This year, Memorial Day comes with many caveats and asterisks. Much of the country will welcome the unofficial start of summer with stay-at-home orders still in place, necessitating the cancellation or reduction of community observances and gatherings.

While this Memorial Day will differ from Memorial Days of years past, I’m confident that the essence of the day—gratitude—will remain front and center for Americans across the country.
Last month, Congress made history by passing the CARES Act — the $2 trillion coronavirus pandemic relief package — by voice vote. Last week, the House safely, albeit briefly, returned to extend several programs. Otherwise, however, Congress has been eerily silent.

No doubt individual members have been busy working via Zoom and conference call — I certainly have. But Congress needs to lead by example and return to full session, following the House rules for amendment and debate. The House was expected back in D.C. on May 4, but now Speaker Nancy Pelosi, D-Calif., has a new plan.
If you want a preview of Democrats’ agenda should they gain more political power this fall, look no further than coronavirus legislation that Nancy Pelosi released last month. That bill includes an array of liberal spending provisions out of sync with the American people’s priorities — including taxpayer funding of plans that cover abortion.

One costly provision in Democrats’ 1,404-page monstrosity would significantly expand the Obamacare insurance subsidy system. These provisions, which Pelosi wants to enact under the guise of the coronavirus emergency, would raise federal spending on these insurance subsidies in perpetuity — without attempting to pay for this new spending.
Right now, thousands of Americans are sick with the novel coronavirus that physicians still don’t fully understand. Thousands lay dead and millions are experiencing anxiety about the prospect of friends and loved ones contracting this potentially deadly virus.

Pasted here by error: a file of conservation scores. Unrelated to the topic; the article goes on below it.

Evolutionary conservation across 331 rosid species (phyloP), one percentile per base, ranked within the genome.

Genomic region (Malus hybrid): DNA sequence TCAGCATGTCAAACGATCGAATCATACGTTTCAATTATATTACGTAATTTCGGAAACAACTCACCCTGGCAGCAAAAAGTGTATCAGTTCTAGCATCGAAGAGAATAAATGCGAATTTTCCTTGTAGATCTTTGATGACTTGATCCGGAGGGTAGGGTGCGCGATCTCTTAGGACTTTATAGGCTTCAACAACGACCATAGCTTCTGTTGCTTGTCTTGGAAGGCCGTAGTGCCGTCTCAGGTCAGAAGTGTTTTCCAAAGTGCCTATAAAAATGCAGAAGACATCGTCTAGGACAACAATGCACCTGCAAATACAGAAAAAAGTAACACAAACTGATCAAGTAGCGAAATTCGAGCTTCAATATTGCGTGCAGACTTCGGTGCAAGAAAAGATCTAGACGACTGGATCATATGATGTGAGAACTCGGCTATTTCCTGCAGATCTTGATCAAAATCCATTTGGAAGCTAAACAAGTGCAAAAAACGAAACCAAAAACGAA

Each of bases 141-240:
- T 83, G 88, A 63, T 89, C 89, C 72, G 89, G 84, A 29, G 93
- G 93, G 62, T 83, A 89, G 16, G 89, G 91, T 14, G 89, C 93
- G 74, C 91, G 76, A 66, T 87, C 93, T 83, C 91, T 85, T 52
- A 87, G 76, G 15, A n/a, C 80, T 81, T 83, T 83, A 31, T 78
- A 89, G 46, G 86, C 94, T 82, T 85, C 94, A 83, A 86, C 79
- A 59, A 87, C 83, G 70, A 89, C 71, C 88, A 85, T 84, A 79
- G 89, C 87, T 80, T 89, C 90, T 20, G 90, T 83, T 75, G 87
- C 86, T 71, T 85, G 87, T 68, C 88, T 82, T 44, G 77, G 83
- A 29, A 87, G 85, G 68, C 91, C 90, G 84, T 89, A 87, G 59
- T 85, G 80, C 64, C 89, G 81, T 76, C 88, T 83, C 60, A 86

Whether urban or rural, every part of America is under some form of declared disaster with substantial, albeit varying, restrictions on the economy and on individual freedom in order to deal with the threat to public health.
Unless Congress comes to an agreement by the end of this week, three provisions of the Foreign Intelligence Surveillance Act (FISA) will expire. Some may recall that last December, Inspector General Michael Horowitz identified numerous abuses of the surveillance law that the FBI famously used to monitor a member of Donald Trump’s presidential campaign in 2016. Today, it seems that Congress is about to settle for an underwhelming deal that pays lip service to reform while upholding a broken status quo.
When our Founding Fathers established this American Republic, a wise group insisted that our Constitution include the Bill of Rights to ensure that the federal government they created could not infringe on the natural rights of Americans. The First and Second Amendments protect speech and the right to bear arms, respectively. After these essential freedoms, however, comes an amendment that most consider obsolete: the Third, which prohibits the federal government from quartering soldiers in Americans’ homes during peacetime.
The start of the year is a time when millions of Americans make promises to improve their lives by changing habits or adopting new ones. Some of the most common resolutions revolve around improving our health: quitting smoking, eating healthier, or exercising more regularly.
A well-intended, zealously pursued, quest often has negative consequences. Such is currently the case with the Corporate Transparency Act, which is being pushed by some of my colleagues on the House Financial Services Committee. In their quest to reduce corruption and weed out bad actors in the business world, their work is jeopardizing the privacy of millions of Americans and strangling a key engine of American economic growth—small businesses.
President Donald Trump’s withdrawal of forces from Syria and elsewhere is appropriate and long overdue. It’s a necessary return to America’s traditional foreign policy. It’s a rejection of the neoconservative doctrine, which has contributed to the broken state of affairs in the Middle East.